June 24, 2019

Water quality efforts at Lake Iroquois get boost

In a related project, Vermont Fish and Wildlife crews are replacing the boat ramp at Lake Iroquois this week. On Monday, teams will start a pilot project at the access to mitigate erosion.

In a related project, Vermont Fish and Wildlife crews are replacing the boat ramp at Lake Iroquois this week. On Monday, teams will start a pilot project at the access to mitigate erosion.

By Stephanie Choate

Observer staff

Lake Iroquois is the site of a pilot project the state hopes can help public and private landowners combat erosion and improve water quality with minimal cost and disruption.

On Monday, Vermont Fish and Wildlife, Vermont Department of Conservation and Lake Iroquois Association staff and volunteers will head to the public boat access point at the lake for the one-day project staff hopes will mitigate erosion.

“We’re working together to come up with a method that hopefully will be workable at other sites. Not just Fish and Wildlife access areas, but camps,” said Mike Wichrowski, land facilities administrator for the Fish and Wildlife Department. “We hope this can be another tool for the state and lakefront property owners to use for improving water quality and fish and wildlife habitat and improving and protecting our waterfront.”

Similar to some lakefront homes, the access point is right on the edge of the water, and is a stretch of primarily grass and sod. The department stopped mowing the area five years ago, but Wichrowski said stabilizing shrubs haven’t moved in quickly enough.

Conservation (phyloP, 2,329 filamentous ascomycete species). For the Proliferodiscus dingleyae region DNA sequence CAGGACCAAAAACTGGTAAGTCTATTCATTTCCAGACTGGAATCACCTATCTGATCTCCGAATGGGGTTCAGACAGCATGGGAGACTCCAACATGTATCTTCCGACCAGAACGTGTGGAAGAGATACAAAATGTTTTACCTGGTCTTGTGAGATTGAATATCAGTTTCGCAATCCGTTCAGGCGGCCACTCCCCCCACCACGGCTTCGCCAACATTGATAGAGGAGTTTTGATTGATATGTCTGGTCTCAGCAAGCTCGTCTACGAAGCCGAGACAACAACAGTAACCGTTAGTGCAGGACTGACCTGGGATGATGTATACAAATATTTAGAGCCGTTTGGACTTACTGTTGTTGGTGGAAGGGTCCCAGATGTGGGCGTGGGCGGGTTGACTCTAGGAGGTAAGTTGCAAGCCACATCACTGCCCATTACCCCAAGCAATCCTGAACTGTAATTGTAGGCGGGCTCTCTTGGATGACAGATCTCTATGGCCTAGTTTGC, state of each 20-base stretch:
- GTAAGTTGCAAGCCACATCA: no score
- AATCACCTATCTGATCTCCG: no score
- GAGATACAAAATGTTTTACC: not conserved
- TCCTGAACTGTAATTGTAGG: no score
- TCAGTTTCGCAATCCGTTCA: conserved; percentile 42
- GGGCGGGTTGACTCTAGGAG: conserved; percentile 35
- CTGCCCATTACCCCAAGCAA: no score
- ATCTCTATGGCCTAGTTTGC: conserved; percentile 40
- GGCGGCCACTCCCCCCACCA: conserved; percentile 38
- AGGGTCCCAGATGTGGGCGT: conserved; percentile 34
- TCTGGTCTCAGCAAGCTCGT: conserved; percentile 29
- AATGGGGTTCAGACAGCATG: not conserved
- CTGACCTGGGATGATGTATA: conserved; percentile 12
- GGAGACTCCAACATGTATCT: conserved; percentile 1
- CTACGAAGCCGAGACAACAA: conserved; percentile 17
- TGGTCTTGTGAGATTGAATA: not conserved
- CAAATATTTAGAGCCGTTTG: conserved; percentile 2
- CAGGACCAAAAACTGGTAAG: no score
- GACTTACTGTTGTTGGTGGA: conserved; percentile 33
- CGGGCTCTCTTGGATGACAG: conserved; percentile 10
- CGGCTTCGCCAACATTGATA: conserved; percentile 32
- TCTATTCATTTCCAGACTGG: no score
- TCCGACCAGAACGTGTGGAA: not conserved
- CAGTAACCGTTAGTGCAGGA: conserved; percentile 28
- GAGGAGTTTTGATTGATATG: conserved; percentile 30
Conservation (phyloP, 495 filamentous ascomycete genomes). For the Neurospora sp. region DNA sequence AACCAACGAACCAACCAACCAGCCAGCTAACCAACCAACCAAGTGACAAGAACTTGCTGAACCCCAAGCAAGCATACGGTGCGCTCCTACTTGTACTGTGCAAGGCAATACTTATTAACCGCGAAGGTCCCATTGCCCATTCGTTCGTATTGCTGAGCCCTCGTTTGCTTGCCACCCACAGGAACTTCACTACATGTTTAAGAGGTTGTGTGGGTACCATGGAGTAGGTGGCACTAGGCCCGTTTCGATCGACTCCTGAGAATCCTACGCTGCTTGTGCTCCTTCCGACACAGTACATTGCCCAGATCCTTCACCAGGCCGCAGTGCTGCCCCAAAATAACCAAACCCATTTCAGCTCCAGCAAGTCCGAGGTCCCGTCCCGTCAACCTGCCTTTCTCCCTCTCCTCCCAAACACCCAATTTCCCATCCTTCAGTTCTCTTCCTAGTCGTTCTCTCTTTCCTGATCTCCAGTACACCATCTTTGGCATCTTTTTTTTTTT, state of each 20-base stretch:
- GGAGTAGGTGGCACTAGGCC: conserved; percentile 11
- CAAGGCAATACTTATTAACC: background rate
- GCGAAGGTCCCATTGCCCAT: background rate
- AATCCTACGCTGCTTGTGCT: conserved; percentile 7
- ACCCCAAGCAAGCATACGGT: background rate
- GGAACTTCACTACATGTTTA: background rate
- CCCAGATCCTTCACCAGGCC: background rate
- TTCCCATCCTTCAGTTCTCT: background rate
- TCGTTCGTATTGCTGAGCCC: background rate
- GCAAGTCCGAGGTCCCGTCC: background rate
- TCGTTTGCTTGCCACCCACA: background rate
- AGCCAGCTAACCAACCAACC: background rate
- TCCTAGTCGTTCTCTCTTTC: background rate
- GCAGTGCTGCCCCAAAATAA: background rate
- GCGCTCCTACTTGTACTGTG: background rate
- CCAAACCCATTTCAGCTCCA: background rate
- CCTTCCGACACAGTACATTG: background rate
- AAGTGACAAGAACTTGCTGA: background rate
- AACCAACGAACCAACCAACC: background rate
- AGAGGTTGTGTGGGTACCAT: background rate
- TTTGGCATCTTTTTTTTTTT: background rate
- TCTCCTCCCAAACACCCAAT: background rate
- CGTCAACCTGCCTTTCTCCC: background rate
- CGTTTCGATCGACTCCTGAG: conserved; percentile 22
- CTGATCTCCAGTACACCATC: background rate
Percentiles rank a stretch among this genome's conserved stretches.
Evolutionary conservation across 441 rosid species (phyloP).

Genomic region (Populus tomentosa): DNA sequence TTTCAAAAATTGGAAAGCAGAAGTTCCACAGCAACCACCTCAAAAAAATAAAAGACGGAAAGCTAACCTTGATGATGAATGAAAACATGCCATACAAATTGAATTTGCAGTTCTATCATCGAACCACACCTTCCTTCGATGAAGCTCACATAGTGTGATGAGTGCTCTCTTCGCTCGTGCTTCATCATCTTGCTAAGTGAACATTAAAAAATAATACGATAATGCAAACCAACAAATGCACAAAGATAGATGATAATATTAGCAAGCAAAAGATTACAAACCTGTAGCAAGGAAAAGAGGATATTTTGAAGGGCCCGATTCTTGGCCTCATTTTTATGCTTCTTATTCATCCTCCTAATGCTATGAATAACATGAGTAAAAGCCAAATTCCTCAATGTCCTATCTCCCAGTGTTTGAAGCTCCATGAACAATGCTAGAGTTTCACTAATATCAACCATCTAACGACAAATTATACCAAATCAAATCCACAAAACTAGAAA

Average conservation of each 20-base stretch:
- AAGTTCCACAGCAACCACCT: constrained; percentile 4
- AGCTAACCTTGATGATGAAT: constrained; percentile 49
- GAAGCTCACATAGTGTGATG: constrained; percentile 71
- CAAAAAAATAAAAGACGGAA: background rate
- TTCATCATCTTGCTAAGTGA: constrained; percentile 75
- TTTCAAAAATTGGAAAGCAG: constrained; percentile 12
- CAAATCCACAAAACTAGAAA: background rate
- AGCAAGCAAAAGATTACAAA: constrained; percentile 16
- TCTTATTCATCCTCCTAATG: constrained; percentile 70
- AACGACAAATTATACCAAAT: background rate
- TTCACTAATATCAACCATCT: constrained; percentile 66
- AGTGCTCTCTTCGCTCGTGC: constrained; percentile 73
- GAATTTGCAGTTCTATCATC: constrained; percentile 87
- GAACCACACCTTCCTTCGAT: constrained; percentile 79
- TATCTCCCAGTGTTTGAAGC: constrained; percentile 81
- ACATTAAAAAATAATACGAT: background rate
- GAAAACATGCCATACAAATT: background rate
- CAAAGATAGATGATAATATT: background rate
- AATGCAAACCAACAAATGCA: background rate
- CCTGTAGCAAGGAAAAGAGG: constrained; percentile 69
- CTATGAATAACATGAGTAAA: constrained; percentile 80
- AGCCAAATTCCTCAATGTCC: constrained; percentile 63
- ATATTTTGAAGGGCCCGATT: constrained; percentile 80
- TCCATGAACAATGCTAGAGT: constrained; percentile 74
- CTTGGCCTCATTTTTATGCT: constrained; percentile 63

“I’ve been here about eight years and I’ve seen the shoreline to the south of the ramp erode at least 10 to 12 feet, if not more,” he said. “We’re losing more than a foot of shoreline every year it seems like, mostly due to a lack of vegetation around the shoreline.”

On Monday, workers will grade and remove four or five feet of sod, then put “coir fiber” logs along the waterline. The logs are made of coconut fiber tightly wound into 12-inch-diameter logs. Natural round stones will go in the water next to the logs, preventing waves and ice from eroding the soil.

A biodegradable erosion mat will be put down over the exposed soil, and vegetation will be planted in holes cut into the mat.

The method avoids using large rocks and riprap, which is less appealing to look at and less effective, Wichrowski said.

“It’s a much more natural look and ideally in a few years you don’t see anything except for a vegetated shore line. That’s really the goal of the project,” Wichrowski said. “We’ve not done this sort of work in the past… It’s relatively inexpensive and aesthetically pleasing.”

Wichrowski estimated that the project materials and equipment cost approximately $1,500—plus the sweat equity of a crew of staff and volunteers.

Dan Sharpe, president of the conservation group Lake Iroquois Association, said he hopes the project can help change the attitude of a perfect camp having a golf-course-like lawn sloping to the waters edge.

“One of the big issues that we’re learning…for people who have camps on the lake is that building buffers of vegetation and native plants around the shore is a good thing for water quality.”

He hopes the project can serve as an example.

“For us, it’s a demonstration to camp owners and other property owners on the lake to learn how to build these buffers,” Sharpe said. “The hope is maybe over time we learn to be better stewards of the lake.”

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